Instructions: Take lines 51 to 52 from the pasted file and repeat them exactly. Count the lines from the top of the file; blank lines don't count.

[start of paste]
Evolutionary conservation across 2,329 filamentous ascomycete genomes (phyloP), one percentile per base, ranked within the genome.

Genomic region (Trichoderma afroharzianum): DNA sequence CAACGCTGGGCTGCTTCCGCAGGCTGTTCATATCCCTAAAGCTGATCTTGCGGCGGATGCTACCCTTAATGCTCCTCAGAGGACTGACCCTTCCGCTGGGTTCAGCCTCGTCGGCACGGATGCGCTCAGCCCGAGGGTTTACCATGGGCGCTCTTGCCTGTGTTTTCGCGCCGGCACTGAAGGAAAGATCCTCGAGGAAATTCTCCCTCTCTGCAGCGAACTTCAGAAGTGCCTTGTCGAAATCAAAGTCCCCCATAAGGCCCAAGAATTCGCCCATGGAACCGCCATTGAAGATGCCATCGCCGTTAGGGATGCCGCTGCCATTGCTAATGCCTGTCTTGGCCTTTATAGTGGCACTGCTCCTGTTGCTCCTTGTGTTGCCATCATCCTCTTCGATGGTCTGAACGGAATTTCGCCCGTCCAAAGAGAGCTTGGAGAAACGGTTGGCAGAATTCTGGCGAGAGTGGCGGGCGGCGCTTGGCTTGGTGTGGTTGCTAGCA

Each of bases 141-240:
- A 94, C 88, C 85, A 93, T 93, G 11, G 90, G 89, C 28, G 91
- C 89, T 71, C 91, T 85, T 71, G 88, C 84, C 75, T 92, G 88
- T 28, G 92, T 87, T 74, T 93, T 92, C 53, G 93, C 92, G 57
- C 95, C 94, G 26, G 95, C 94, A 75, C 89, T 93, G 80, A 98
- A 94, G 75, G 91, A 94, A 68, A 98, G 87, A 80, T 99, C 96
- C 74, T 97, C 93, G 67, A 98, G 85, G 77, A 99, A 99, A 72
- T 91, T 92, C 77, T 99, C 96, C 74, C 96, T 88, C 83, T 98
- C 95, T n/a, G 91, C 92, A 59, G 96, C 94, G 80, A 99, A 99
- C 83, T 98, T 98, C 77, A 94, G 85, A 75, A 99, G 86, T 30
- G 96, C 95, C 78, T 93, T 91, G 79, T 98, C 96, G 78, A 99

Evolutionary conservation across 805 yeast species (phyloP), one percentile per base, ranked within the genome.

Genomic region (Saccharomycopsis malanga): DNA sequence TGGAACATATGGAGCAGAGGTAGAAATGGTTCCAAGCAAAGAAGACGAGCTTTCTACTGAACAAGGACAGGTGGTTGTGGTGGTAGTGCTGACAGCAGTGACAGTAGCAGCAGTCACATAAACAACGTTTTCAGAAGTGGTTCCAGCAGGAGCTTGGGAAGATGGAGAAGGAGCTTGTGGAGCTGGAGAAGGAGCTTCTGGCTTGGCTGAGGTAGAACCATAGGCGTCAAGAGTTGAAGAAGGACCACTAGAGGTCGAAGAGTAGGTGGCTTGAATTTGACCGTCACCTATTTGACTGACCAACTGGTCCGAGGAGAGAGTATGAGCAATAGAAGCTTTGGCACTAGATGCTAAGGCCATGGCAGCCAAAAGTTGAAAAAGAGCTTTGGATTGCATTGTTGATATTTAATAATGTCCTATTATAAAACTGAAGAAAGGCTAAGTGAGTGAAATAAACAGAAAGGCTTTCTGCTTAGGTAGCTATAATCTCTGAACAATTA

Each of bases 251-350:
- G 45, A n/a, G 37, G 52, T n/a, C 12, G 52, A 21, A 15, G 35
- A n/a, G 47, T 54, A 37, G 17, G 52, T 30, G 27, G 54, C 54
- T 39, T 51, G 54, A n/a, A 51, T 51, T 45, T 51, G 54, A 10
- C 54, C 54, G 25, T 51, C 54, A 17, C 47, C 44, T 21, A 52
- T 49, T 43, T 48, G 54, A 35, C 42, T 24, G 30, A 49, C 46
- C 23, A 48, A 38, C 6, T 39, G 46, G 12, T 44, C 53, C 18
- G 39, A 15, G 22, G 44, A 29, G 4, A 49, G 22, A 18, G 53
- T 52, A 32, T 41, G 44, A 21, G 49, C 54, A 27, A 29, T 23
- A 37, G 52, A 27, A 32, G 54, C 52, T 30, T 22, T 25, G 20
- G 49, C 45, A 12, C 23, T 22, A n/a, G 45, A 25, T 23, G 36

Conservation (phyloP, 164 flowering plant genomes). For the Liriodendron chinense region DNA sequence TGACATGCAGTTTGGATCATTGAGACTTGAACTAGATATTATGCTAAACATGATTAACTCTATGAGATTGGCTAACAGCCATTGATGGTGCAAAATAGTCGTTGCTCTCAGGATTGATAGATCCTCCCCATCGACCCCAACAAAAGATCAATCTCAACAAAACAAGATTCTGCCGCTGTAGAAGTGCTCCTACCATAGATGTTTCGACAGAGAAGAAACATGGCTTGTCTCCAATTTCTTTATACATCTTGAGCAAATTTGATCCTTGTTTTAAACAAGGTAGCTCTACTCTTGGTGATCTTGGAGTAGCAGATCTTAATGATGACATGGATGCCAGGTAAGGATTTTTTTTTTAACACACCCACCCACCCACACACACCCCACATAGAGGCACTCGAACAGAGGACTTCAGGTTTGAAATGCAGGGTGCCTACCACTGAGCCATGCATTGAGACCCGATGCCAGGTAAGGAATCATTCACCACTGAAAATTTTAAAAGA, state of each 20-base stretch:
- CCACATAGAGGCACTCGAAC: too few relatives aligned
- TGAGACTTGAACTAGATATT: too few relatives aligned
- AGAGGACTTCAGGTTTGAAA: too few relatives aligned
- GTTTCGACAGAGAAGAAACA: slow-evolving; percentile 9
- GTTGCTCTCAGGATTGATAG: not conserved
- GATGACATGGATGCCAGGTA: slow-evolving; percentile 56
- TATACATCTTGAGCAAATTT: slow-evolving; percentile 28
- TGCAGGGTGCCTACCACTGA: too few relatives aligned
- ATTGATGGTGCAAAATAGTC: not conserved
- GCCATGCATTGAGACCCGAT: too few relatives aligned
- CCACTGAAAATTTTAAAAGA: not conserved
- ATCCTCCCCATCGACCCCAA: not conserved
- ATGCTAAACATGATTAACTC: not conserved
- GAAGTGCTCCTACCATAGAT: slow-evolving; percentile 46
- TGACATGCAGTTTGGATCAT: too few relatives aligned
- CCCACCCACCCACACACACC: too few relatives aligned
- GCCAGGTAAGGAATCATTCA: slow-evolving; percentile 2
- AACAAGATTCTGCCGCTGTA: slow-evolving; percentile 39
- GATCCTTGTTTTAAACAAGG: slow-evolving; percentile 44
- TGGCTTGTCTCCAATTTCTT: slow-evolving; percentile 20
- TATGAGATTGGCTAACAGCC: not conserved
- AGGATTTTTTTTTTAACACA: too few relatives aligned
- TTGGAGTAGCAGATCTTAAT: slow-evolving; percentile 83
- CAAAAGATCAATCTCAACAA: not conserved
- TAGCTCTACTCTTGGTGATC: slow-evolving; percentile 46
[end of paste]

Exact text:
- CAAAAGATCAATCTCAACAA: not conserved
- TAGCTCTACTCTTGGTGATC: slow-evolving; percentile 46